What does pixels and resolution mean.....

recommended resolution settings
recommended resolution settings

Have you ever taken a great photo with your digital camera, it looks great on your computer screen but when your print it, it looks like a bad mosaic? This is most commonly due to a low resolution setting on your camera.

Most professional photo printers print between 150 and 300 pixels per inch or "ppi" to achieve photographic quality. If you wanted to enlarge a photo from your digital camera to an 8x10 print, that means you would have to take the photo at a minimum resolution of 150ppi or 1200 x 1500 pixels (8x150 + 10x150).

Therefore, it is advisable to have your camera always set to the highest jpeg resolution for the most flexibility when it comes to printing your photos. One drawback to this is that the larger resolution means larger file sizes for your photos, decreasing the amount of photos you can keep on your camera at any one time.

My photos look fine on my computer screen why don't that print well!

Don't be deceived by how your photos appear on your computer monitor, your monitor displays photos at 72 ppi, whereas photos are printed at more than twice that resolution.

When you zoom in on a photo why does your print quality suffer

Alright, so you've taken a great photo of the family, but it looks like you've taken it from a mile away! So you zoom in and crop it on your photo editor and want to print it. However, your online photofinishing service alerts you that the image quality is poor and won't print well.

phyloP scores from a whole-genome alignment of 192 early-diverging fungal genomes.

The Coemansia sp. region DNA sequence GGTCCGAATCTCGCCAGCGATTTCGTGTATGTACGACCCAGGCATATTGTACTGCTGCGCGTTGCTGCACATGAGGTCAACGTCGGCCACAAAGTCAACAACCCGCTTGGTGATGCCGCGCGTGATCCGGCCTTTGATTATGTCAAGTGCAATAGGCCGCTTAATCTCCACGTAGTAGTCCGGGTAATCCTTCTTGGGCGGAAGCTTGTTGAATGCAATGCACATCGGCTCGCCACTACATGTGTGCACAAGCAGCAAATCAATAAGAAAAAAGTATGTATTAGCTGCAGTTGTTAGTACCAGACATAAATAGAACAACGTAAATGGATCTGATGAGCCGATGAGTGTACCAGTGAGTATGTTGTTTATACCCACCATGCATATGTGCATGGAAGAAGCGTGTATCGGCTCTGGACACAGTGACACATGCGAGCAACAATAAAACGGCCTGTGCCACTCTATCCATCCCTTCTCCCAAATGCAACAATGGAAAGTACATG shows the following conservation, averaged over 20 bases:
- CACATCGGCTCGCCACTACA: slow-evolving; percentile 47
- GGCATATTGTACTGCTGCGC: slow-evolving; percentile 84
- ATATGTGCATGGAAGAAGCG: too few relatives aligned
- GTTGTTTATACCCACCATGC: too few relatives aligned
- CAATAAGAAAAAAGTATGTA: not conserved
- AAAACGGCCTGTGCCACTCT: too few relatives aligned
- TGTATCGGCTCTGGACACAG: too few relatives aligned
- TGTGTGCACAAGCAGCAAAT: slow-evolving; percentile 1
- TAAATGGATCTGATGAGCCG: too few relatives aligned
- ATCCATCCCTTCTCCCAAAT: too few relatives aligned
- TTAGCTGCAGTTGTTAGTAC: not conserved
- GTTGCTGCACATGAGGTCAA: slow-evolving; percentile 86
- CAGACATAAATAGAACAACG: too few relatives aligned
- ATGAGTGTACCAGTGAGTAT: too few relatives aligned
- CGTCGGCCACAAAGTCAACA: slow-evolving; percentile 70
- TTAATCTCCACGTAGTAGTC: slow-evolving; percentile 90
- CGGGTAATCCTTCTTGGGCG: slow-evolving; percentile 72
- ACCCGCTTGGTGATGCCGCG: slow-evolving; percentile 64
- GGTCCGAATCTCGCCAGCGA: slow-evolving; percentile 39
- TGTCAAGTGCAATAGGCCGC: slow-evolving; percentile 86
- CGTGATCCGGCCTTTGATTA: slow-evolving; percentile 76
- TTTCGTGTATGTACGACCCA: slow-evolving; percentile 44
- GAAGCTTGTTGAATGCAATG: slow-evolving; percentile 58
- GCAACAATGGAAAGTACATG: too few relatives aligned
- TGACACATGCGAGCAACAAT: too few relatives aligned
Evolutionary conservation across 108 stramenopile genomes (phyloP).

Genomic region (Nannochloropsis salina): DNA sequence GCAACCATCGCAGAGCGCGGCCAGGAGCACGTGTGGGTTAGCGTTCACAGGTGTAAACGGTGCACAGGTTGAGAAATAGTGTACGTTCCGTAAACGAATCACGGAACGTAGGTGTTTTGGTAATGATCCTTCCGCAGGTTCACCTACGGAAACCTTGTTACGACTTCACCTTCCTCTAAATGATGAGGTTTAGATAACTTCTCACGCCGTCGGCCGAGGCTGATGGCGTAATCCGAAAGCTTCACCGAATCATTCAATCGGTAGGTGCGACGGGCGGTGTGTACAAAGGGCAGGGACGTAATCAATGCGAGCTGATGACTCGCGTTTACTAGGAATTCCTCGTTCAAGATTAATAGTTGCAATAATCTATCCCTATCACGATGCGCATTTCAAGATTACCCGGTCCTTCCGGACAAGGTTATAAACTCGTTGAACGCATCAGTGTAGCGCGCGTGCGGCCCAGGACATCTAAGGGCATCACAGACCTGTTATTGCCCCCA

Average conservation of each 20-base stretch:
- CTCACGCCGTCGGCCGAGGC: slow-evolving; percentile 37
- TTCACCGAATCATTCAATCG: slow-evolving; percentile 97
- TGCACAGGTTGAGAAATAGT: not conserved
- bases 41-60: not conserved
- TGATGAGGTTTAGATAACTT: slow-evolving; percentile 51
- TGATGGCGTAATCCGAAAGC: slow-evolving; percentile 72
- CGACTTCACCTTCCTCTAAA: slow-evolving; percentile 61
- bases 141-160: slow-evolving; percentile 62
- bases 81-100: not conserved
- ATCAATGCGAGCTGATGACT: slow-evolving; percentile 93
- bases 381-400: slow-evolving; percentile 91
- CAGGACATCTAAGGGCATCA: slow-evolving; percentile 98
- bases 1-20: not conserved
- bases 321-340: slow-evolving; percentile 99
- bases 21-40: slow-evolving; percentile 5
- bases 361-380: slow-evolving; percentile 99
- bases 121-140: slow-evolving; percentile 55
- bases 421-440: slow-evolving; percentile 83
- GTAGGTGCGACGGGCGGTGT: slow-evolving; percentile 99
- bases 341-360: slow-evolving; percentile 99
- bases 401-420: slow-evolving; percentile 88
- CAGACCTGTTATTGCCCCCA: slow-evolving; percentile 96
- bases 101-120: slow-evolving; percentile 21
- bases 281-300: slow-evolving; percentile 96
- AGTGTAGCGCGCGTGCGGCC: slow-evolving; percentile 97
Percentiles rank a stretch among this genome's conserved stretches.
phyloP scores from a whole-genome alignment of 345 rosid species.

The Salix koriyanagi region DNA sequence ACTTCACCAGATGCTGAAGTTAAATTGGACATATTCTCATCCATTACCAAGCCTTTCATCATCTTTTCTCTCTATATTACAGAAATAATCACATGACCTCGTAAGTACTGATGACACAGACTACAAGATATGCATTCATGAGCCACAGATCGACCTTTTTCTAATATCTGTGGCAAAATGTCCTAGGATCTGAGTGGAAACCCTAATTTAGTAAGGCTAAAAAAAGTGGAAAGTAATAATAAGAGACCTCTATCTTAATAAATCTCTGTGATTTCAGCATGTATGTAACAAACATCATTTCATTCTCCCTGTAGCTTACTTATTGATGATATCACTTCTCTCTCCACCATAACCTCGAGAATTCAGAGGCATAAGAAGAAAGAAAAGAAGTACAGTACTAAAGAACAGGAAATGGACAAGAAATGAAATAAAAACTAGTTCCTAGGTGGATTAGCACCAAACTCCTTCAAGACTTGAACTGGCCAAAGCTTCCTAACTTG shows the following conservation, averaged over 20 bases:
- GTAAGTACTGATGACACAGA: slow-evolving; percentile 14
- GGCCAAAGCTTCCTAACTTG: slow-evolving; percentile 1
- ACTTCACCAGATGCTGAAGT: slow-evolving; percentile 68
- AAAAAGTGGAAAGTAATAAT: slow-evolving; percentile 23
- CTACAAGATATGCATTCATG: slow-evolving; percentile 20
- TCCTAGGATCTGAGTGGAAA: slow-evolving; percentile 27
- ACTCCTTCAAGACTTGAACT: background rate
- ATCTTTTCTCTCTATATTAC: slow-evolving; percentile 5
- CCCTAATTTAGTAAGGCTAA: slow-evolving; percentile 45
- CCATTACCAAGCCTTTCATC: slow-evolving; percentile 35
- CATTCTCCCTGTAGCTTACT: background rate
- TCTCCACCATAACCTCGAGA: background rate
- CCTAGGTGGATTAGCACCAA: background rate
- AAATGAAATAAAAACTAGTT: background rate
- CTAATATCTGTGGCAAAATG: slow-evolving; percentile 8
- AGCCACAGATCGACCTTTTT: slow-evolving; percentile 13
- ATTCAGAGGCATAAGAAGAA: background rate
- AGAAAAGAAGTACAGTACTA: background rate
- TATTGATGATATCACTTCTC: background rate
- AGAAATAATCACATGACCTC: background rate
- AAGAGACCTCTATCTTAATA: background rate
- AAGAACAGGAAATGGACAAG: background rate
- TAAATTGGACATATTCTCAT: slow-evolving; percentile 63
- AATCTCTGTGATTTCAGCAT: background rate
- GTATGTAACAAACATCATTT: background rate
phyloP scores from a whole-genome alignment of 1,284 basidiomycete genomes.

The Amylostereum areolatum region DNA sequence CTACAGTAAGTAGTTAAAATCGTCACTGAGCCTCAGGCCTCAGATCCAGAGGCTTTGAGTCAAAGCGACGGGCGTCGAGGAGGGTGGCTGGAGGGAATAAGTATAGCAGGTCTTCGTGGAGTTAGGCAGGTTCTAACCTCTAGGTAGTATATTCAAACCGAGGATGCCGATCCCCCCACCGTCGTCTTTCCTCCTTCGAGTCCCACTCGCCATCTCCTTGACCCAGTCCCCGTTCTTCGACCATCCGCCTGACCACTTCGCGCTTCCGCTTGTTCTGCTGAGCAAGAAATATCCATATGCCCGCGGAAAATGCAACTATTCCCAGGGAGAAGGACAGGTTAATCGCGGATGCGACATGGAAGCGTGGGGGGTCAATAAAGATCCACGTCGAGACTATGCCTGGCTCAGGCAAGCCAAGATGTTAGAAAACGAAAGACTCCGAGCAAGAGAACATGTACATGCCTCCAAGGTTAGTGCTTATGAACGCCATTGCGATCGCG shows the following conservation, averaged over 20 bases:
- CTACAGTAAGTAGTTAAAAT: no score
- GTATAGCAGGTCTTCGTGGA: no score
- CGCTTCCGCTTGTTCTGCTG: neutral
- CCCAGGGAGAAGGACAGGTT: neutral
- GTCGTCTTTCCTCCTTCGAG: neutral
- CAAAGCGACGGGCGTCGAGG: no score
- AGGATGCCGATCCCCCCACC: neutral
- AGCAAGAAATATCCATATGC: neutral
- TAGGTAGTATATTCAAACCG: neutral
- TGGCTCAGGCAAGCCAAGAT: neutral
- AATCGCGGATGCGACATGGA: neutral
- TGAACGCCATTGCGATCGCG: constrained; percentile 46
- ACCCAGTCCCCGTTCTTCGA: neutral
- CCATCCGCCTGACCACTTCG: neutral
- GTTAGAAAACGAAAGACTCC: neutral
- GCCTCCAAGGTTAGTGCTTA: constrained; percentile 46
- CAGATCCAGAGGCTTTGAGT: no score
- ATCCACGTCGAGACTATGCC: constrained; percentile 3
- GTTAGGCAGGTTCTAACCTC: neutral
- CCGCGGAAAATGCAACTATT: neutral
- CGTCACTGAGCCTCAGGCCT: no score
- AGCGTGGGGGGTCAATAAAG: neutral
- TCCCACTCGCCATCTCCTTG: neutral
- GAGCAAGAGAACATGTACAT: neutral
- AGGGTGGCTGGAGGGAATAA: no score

Think of your digital photo as an oil painting made up of thousands of brushstrokes. Your photo is made up of a limited number of strokes or "pixels" determined by the resolution setting you used on your camera when you originally took the photo.

When you zoom in on the photo, the number of brushstrokes or "pixels" you are looking at is reduced, depending on how much you zoom in. Up close you can see the brushstrokes (or pixels) and the picture doesn't make much sense (i.e., the resolution is poor), whereas from afar it looks like a complete, smooth image.

Your built-in digital zoom on your camera works in the same way. That is why it is advisable to avoid using your digital zoom where possible. You can always zoom in using your photo editing software later, but you can never zoom out from a photo already taken.

Hope this helps....

Keep taking pictures!

P

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Penny Shurte

Penny Shurte is a freelance photographer out of Beavercreek, Ohio. She is an avid gardener, a lover of traveling, a wife, caregiver, a pet mom and a person that can make you smile. You just never know where you might find her or what she might be getting into and writing about.


Penny Shurte is a freelance photographer out of Beavercreek, Ohio. She is an avid gardener, a lover of traveling, a wife, caregiver, a pet mom and a person that can make you smile. You just never know where you might find her or what she might be getting into and writing about.